Andrew O’Connor. Tuvalu. Allen & Unwin, 2006. ISBN: 9781741148718.
When you search Amazon’s Kindle store for the word ‘Tuvalu’ you get nine results. Most of them are travel guides. One, called The Best Ever Book of Tuvaluan Jokes, apparently substitutes Tuvalu for every other disparaged group used in an off-colour joke. Now you are able to tell your racist joke about Tuvaluans instead of Jews, and so, claims author Mark Young, those jokes are suddenly funny again. Awesome.
The first on that list of nine is Andrew O’Connor’s Tuvalu.
‘Everyone has a place like that. A dream land or life they’re working towards, however vaguely.’
‘Because without it we realise we’re obliged to die wanting.’
‘You don’t think you’re being just a tad melodramatic?’
‘Am I? Some people probably have more than one Tuvalu in a life. It changes as they grow. Or maybe they get to the first and find it’s nothing like they imagined and need a new one. You must have had at least one?’
In response to Tilley’s challenge, Noah can only come up with Tokyo. And it’s a pretty lame response, because he is already in Tokyo, and the life he’s living is hardly a dream. He’s eking out a living teaching English to listless Japanese youths, living in Nakamura-san’s cockroach infested, cat surrounded hostel. He’s starting to suspect that he won’t be seeing the large amount of money he loaned to fellow hosted-dweller Harry any time soon. He is without direction or ambition, without a Tuvalu.
Fellow English teacher Tilley is Noah’s girlfriend, but somehow he’s also got himself entangled with the unfathomable heiress Mami Kaketa. They each for a time seem to be his only points of reference, although each pulls him on a different track. When they both disappear from his life, Noah seems to slowly disintegrate, like his parents’ marriage, like the hostel around him.
Tilley’s Tuvalu isn’t real. She’s never going to get there. Tilley’s Tuvalu is only possible while she knows relatively little about the actual Tuvalu. While Tilley insists that her Tuvalu is not merely a dream, neither is it a tangible place where real life happens:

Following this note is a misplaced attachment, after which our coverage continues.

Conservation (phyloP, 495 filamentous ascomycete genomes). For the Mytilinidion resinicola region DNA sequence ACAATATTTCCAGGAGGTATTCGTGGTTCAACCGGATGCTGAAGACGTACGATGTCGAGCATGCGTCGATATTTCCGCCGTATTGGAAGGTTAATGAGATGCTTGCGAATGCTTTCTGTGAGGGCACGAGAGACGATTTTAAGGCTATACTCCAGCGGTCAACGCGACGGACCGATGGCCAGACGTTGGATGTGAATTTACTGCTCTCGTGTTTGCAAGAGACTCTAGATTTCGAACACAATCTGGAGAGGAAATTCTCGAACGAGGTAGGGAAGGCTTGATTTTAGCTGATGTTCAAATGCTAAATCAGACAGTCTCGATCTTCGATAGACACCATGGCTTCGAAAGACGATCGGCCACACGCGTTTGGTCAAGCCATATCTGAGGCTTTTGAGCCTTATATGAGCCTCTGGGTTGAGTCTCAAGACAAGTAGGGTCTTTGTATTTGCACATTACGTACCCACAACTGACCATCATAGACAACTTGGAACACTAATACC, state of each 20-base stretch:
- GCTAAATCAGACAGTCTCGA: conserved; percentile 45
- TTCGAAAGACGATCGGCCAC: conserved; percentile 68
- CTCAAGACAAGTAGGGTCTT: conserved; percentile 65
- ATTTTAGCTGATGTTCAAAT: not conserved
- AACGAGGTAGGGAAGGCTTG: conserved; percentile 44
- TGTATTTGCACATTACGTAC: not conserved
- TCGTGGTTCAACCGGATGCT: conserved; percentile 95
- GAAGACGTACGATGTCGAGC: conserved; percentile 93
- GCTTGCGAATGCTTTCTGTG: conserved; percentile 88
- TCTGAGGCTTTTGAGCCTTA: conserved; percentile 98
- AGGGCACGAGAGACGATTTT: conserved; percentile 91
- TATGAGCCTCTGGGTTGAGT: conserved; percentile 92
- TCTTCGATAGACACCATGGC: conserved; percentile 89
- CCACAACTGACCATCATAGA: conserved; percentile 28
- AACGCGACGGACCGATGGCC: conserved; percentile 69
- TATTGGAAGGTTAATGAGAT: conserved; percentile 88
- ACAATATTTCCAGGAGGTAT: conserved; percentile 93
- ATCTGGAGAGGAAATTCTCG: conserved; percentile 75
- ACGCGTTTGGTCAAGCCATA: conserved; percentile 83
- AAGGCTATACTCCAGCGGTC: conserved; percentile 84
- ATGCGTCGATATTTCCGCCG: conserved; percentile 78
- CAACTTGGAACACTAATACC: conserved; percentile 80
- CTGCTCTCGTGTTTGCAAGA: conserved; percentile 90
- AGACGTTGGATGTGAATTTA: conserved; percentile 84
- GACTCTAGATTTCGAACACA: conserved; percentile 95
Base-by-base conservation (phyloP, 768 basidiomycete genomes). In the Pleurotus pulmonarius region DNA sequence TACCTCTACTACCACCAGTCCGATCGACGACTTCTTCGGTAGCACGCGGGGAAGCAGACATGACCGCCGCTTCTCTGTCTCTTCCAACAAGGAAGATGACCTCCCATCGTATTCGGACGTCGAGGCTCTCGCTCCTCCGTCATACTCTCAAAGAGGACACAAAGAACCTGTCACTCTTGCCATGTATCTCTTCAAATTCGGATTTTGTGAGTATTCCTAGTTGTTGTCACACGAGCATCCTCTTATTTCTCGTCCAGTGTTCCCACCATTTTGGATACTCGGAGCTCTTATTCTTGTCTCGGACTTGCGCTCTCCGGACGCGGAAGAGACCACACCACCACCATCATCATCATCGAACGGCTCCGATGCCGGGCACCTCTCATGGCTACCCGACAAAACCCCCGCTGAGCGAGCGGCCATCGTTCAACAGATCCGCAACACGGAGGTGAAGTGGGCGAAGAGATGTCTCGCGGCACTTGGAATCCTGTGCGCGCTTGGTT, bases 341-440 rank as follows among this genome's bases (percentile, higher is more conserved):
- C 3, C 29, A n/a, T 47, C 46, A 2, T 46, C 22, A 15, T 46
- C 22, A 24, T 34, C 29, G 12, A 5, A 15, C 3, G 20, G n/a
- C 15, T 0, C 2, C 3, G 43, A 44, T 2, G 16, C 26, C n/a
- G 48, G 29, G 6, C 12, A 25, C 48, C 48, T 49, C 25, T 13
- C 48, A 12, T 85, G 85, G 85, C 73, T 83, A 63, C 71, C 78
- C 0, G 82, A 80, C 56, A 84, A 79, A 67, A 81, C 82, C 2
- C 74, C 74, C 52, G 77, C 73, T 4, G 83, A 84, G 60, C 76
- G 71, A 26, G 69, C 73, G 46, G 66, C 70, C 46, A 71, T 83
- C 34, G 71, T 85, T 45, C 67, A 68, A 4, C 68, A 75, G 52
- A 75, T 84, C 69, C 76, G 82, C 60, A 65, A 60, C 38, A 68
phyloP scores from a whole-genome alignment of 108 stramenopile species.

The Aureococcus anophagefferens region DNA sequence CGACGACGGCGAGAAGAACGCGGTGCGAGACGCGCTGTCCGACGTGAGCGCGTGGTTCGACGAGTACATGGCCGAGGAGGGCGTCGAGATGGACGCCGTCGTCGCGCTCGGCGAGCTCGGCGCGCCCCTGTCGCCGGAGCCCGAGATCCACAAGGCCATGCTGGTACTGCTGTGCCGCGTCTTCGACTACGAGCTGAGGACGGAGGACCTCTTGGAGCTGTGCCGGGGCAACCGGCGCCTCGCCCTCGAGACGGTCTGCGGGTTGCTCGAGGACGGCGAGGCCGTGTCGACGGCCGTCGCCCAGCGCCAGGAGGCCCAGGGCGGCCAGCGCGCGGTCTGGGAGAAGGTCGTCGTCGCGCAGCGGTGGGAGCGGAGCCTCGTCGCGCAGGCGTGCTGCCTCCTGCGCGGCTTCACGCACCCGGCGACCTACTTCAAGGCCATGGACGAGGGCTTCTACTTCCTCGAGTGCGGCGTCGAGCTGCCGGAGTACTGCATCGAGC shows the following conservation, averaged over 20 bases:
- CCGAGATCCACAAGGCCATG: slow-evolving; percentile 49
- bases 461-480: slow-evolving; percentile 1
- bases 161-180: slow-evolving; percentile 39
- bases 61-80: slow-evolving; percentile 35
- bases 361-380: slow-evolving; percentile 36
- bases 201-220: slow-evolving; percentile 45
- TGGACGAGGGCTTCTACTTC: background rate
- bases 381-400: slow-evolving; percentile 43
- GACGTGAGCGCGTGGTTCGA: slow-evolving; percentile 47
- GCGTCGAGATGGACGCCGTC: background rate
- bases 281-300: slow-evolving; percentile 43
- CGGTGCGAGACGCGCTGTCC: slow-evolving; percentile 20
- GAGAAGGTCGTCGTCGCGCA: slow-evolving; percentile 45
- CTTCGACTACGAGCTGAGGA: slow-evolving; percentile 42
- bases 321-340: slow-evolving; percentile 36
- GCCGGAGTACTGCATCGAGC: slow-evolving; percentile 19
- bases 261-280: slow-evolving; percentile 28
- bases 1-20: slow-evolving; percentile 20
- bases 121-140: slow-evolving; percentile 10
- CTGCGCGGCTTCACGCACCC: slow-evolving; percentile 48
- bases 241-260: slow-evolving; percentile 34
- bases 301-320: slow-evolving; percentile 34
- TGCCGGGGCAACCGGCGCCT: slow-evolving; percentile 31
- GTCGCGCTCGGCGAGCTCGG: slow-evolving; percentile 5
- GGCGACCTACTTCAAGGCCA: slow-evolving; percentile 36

‘I’ve never been anywhere near it. I’ve never even studied it. For all I know is might well have sunk. But that one word’s taken on a meaning all of its own.
…There is no perfect place to live. …And knowing that, in order to keep Tuvalu I have to keep away from it. Anyway, if I really believed I was going there, going to find a Tuvalu, I’d never live. I’d live only in waiting.’
Information abhors a vacuum, and if you leave people without any good solid data about a subject they’ll make it up for themselves. Perhaps that is what has happened to Tuvalu. With seemingly no written fiction of its own to give to the world, the rest of us make up our own stories about Tuvalu. If we were left with only The Best Ever Book of Tuvaluan Jokes it would be a sad thing indeed. But luckily we have O’Connor’s Vogel’s award winning novel. This Tuvalu doesn’t try to give us a picture of what the real Tuvalu is like, but lets us come up with our own version, and our Tuvalus can be whatever we want or need them to be. One day soon I hope there will be Tuvaluan writers to tell us what their Tuvalu is.